This session, chaired by Dr. Emert and Dr. Obadah Al Chekakie, began with a very interesting debate on ablation strategies for non-paroxysmal AF between Dr. (William) Sauer and Dr. Natale. The focus of the debate was whether a strategy of PVI combined with CTI is sufficient for such cases, or if some adjunctive measures are needed in order to improve the success rate. The debate was followed by a presentation by Dr. Mansour on the utility of contact force catheters in PVI, concluding that contact force catheters improve the durability of pulmonary vein isolation and success rate with a lower risk of major complications compared to conventional RF catheters. The next presenter was Dr. Russo, who pointed out that there is no clear benefit of empiric atrial flutter ablation (CTI) combined with PVI unless an atrial flutter was documented prior or during the procedure, as evident from randomized studies, but suggested that empiric PVI isolation combined with CTI ablation might be a more reasonable approach in a subset of patients at high risk for subsequent AF. The next talk was by Dr. Ravi Mandapati, who talked about the role of rotors and drivers in AF and their ablation, and concluded with the impression that there is not enough evidence to support that rotors are the underlying mechanisms for AF. This was followed by Dr. Lakkireddy’s presentation on LAA closure device-related leaks, thrombus formation, and post-procedure anticoagulation regimens currently being practiced. Dr. Lakkireddy concluded the session with a presentation on myocarditis and its association with ventricular arrhythmias, saying that clinically manifest myocarditis (VT, HF, and heart blocks) only represents the tip of the iceberg; therefore, clinicians should be more vigilant about this potentially treatable condition.
Dr. Van Hare opened this session with a talk on inappropriate sinus tachycardia and junctional ectopic tachycardia, focusing mainly on management aspects. His presentation was followed by Dr. (Dipen) Shah’s talk on the role of obstructive sleep apnea in the pathogenesis and progression of cardiac failure and in promoting AF recurrence, and how use of CPAP in such cases favorably impacts the outcome of management strategies. The next presentation was by Dr. Wilber, who discussed best approaches currently for ablation of VT in non-ischemic dilated cardiomyopathy. He also discussed future directions, focusing on intramural origins of VT to solve the problem of high recurrence rate in such cases. This session was concluded by Dr. Knight, who presented on appropriate utilization of percutaneous LV assist devices in VT ablation for patients anticipated to require mapping during a VT that is expected to be hemodynamically unstable. This would include cases with multiple episodes of same VT, fast VT in the presence of advanced HF, VT demonstrated to be hemodynamically unstable, and failed prior substrate ablation.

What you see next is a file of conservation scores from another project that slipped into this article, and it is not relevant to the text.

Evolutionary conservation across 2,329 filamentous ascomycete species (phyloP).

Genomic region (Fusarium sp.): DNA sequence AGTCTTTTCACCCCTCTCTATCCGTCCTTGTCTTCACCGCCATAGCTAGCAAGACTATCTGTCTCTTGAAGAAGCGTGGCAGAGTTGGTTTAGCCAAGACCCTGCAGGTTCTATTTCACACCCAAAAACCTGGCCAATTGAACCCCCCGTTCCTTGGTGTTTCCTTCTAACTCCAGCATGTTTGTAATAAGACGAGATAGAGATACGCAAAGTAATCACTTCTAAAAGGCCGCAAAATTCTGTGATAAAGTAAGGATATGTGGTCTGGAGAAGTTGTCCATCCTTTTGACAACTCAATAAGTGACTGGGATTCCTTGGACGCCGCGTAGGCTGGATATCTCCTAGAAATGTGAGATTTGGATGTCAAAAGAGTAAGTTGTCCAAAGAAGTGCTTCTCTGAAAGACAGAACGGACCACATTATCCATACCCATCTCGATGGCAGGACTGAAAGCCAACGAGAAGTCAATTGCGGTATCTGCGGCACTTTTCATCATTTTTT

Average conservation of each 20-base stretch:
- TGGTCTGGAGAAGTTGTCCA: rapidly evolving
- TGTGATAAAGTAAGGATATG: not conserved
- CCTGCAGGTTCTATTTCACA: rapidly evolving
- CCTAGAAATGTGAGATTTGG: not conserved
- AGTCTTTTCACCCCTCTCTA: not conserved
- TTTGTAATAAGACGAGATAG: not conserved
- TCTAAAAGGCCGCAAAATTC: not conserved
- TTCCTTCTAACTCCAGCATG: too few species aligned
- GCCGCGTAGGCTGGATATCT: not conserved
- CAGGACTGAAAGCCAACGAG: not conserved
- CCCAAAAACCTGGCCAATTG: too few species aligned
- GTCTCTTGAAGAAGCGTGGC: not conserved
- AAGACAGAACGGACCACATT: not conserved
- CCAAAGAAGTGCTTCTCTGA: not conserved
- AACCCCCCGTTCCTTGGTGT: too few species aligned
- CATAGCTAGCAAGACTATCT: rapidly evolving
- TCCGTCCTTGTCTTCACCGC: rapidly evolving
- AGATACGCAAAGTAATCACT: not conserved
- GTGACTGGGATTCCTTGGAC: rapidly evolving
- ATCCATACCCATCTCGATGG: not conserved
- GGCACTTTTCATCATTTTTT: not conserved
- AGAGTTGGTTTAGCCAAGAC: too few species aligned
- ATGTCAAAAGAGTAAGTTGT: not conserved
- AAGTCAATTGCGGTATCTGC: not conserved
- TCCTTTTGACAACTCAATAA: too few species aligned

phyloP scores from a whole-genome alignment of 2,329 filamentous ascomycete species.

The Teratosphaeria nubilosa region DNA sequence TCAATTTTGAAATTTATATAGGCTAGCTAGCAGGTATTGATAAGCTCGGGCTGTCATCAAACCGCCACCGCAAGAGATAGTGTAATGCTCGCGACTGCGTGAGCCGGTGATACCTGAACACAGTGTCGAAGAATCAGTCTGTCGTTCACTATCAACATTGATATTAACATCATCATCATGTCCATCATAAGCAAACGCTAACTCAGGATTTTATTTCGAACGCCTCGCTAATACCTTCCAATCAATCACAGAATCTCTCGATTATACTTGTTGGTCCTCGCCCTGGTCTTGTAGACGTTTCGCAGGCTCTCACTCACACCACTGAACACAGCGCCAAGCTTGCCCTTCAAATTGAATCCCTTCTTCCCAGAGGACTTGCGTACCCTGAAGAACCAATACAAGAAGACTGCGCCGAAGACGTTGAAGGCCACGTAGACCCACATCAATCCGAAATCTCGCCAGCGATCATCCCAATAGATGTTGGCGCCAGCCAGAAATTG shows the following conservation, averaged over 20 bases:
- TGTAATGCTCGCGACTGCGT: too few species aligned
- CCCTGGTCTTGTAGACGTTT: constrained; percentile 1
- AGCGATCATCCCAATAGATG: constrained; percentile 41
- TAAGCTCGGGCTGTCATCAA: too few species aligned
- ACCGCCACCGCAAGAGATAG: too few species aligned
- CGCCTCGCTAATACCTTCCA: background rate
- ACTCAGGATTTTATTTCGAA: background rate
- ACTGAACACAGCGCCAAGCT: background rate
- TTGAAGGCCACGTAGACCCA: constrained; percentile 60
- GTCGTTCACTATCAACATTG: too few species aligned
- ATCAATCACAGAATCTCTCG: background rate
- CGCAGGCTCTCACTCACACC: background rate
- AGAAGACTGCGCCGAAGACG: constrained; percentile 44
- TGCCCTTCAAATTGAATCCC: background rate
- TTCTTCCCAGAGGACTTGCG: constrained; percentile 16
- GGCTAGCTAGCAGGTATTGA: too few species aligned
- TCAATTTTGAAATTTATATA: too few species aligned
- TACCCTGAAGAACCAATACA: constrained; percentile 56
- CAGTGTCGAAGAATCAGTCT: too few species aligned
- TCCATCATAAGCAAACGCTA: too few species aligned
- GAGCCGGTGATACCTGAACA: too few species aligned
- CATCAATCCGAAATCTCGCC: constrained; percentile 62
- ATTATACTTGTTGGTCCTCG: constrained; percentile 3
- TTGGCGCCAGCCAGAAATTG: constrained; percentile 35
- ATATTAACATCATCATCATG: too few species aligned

The final session began with a very interesting talk by Dr. Rhea Pimentel on the association of AF and dementia. The next presentation was by Dr. Marmar Vaseghi, who provided an update on the latest results from the International VT Ablation Center Collaboration (IVTCC), a collection of 12 centers formed in 2014 to get a better evaluation of a larger number of patients undergoing ablation for scar-related VT. This was followed by Dr. Trip Zorn’s presentation on the current state of surgery in the management of AF. Next, Dr. Mandapati gave a talk on the origin, presentation, long-term complications, and ablation strategy of PVCs. He concluded that PVCs should be looked upon more comprehensively before ablating. Next, Dr. Deering talked about pacing therapy in TAVR patients, re-emphasizing that heart block is a common complication of TAVR; therefore, we might see a higher trend in pacer implants as TAVR usage increases. Dr. Phillip Cuculich concluded with his thrilling presentation on EP-guided noninvasive cardiac radioablation (ENCORE), which employs “fully informed” noninvasive mapping (by combining MRI, PET, and CT, and adding noninvasive EP mapping-ECGI) to know the origin of VT followed by full thickness, gap-free ablation inducing an apoptotic (more physiological) response, which is done noninvasively in an outpatient setting, while the patient is fully awake.
CONCLUSION OF THE SYMPOSIUM
KCHRS 2017 was a phenomenal success. We sincerely thank all the speakers and panelists who traveled from the across the country to make it to the conference. The turnout was excellent, and the meeting was very educational. There were several opportunities for interaction between attendees and faculty, both during the conference and evening social events. Lectures by EP pioneers such as Dr. Saksena were inspirational for current and future generations of electrophysiologists in attendance.
We would also like to thank Donita Atkins, RN, BSN and Misty Jaeger, RN, BSN for their tireless efforts in preparation for the conference. Dr. Lakkireddy concluded the conference after extending a warm invitation for all to attend KCHRS 2018!
For further information, please visit: www.kchrs.com